Age Recommendation: My third graders were at a perfect age to enjoy this book.  There is nothing that would be inappropriate for younger readers, but I’m not sure younger than 8 would understand the context fully. As an adult the plot and storyline was intriguing and I enjoyed the read, though the writing was more of a middle grade level.  I think readers from ages 8 to 14 would be the target audience.

Appropriateness: In reading this book you have to be prepared for pondering government corruption, the consequences of naivety, the idea of mass killing (though not described in any detail), and the general discomfort of a dystopian society. However, it is all told without profanity and with sensitivity for the ages for which this book is intended.

Other Book Recommendations: If you are interested in Among the Hidden you might also enjoy The Deltora Quest series by Emily Rodda, Harry Potter Series by J.K. Rowling, Gregor the Overlander by Suzanne Collins, City of Ember by Jeanne DuPrau, The Giver by Lois Lowry, The Beyonders series by Brandon Mull, and the Septimus Heap series by Angie Sage.

Classroom Use: As described in my review, there is a lot of class discussion material in the book.  Some applicable discussion questions could be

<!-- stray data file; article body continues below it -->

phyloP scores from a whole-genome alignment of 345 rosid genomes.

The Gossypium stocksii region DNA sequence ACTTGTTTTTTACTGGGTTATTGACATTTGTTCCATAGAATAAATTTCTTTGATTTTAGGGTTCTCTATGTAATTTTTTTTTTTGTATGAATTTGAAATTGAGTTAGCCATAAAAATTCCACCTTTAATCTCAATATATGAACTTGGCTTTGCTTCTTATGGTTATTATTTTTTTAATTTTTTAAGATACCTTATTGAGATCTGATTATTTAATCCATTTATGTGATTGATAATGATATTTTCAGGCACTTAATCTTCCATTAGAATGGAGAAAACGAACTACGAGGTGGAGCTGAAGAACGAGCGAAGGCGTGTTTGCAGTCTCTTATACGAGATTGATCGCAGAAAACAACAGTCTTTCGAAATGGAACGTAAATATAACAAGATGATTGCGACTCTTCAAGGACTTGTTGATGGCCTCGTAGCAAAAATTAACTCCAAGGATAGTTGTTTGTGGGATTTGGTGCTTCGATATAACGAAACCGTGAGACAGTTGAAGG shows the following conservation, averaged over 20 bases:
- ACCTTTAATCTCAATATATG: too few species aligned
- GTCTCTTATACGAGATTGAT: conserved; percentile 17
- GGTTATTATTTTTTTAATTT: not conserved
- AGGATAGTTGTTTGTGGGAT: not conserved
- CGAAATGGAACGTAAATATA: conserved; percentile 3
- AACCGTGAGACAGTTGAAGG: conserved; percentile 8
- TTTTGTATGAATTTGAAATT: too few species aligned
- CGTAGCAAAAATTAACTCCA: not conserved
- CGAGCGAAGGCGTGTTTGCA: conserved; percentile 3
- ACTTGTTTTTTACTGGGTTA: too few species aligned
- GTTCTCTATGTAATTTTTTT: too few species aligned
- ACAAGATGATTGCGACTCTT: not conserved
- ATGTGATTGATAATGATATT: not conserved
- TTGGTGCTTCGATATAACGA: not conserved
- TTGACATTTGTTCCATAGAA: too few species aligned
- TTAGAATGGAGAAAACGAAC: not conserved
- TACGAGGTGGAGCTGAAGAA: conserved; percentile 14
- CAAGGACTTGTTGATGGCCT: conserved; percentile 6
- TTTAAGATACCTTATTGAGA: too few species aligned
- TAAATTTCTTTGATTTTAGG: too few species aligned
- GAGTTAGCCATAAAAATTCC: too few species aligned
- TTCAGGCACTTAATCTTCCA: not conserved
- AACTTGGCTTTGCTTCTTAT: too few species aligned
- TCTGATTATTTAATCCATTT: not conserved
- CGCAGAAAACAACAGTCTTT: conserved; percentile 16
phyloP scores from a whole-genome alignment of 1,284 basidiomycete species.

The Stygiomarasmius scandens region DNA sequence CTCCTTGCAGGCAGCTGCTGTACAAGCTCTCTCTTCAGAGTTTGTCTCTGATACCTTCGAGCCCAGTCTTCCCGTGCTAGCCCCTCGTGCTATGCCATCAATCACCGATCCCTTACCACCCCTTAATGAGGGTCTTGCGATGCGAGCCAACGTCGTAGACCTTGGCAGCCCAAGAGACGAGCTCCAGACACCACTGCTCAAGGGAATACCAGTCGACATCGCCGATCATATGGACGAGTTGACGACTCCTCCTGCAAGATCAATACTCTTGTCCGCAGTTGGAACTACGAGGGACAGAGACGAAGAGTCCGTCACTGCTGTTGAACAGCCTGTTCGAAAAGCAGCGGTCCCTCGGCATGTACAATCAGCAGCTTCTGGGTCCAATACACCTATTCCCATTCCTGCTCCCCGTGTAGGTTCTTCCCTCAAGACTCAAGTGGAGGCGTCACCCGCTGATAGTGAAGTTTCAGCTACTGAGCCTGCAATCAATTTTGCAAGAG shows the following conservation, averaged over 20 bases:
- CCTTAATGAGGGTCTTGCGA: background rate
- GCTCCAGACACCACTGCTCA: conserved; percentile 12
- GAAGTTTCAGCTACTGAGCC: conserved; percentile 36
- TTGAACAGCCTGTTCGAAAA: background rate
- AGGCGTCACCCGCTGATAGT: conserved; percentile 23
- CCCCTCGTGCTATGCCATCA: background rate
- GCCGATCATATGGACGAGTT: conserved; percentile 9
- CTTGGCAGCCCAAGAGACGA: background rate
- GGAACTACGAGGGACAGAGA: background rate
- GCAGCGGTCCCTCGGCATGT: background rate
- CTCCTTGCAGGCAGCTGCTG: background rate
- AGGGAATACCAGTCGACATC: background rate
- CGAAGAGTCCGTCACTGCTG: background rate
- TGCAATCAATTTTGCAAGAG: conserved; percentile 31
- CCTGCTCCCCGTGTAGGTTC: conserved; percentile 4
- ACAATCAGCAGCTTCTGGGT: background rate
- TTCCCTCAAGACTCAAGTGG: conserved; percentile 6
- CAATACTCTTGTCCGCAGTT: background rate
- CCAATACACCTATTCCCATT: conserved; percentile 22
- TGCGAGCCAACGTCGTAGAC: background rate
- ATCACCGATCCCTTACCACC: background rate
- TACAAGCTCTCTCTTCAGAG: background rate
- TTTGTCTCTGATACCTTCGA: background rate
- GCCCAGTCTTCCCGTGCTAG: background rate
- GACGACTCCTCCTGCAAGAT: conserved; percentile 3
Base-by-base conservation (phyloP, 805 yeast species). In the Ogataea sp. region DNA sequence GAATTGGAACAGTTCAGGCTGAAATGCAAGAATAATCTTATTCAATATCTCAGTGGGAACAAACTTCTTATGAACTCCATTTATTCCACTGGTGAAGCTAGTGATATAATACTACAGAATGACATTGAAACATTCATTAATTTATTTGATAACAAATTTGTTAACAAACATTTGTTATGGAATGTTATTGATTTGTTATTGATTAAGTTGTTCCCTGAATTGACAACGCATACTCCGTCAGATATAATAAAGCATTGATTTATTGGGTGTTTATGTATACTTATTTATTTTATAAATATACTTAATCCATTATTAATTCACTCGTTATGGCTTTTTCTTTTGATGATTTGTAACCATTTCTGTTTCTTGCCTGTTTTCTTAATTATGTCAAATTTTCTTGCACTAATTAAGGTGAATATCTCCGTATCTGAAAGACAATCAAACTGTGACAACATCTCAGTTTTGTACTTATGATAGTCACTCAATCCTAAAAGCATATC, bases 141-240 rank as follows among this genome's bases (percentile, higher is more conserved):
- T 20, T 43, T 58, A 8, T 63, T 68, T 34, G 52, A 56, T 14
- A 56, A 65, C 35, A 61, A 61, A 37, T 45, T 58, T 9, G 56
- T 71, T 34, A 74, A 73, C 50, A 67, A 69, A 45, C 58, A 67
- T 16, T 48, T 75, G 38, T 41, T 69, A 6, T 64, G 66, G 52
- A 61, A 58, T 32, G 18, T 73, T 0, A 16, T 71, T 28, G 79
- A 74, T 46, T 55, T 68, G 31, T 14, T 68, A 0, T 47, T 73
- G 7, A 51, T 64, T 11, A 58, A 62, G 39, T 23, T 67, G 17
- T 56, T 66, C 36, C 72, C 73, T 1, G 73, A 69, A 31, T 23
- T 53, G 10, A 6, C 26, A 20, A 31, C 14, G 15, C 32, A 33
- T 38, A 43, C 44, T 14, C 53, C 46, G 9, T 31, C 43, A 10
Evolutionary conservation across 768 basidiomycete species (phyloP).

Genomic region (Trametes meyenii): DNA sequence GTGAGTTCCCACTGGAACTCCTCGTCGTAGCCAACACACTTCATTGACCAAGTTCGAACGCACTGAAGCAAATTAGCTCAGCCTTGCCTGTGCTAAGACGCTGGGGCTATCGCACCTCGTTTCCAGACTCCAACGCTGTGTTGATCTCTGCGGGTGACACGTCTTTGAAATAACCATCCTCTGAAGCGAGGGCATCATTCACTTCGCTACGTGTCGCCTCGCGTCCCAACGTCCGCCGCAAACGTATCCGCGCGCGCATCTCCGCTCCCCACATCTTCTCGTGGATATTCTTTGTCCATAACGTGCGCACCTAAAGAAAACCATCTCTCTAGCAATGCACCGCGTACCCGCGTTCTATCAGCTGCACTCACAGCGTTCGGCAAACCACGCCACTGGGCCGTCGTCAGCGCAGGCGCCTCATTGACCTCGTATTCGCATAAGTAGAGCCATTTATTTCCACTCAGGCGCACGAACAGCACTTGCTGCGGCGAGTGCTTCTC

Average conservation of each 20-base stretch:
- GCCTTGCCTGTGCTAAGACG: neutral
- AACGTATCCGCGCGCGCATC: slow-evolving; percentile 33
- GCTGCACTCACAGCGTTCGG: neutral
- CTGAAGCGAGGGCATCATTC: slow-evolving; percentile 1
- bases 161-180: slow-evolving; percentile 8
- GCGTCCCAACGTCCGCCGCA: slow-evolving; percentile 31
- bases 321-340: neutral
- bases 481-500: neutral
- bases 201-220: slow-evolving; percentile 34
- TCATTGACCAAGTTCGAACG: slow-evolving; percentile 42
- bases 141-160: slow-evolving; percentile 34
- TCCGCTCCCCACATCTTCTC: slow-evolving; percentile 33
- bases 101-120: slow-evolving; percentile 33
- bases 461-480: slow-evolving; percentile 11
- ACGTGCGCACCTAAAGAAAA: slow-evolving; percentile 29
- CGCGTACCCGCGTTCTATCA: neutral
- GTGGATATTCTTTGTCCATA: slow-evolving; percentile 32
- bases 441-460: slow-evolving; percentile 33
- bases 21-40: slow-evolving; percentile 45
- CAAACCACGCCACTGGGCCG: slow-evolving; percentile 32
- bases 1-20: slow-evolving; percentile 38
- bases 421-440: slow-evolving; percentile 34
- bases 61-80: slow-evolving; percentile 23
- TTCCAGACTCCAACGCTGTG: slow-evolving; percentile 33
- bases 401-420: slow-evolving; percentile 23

1. What change causes Luke to finally feel dissatisfied with his life to the point that he risks be seen?
  2. How does the government control the people in Luke’s world?
  3. Do you think the books and media reports we read are always accurate?
  4. How would knowing the true facts of history help the people in Luke’s world to solve some of the problems with which they are faced?
  5. How are Luke and Jen alike? How are they different? How do their differences affect their reactions to their situations?
  6. What do you think of the laws in place in Luke’s world?
  7. The Barons seem to be able to break a lot of rules and laws. Is this fair? What about if the laws are unfair?
  8. What do you think would be the hardest part about being a shadow child?

We also used this book to practice writing book reviews. Students were required to state whether or not they liked the book and why.  They gave a basic summary, and then stated whether or not they would recommend the book to others and why. You could also integrate this book into science and social studies by studying renewable sources of energy and food, and finding ways students could help with hunger or injustice in today’s world.

Rat Tuesday

Rat TuesdayRat Tuesday by Adrienne Quintana

My rating: 3 of 5 stars

Summary from Goodreads

When the neighborhood rat children meet at the park to play, they attempt a science experiment and disaster ensues.

My Review

Rat Tuesday is a different kind of children’s book. It’s not “cutesie” though it is cute. I didn’t really find a moral to the story, though it still teaches. There are aspects of wild imagination intertwined with reality.

On a first read, I was intrigued by the mystery of what these “rats” were up to, but to be honest, when I finished the book I felt like I didn’t really “get” the story. I had to ponder and read a few more times before it started to speak to me; and here is what I heard: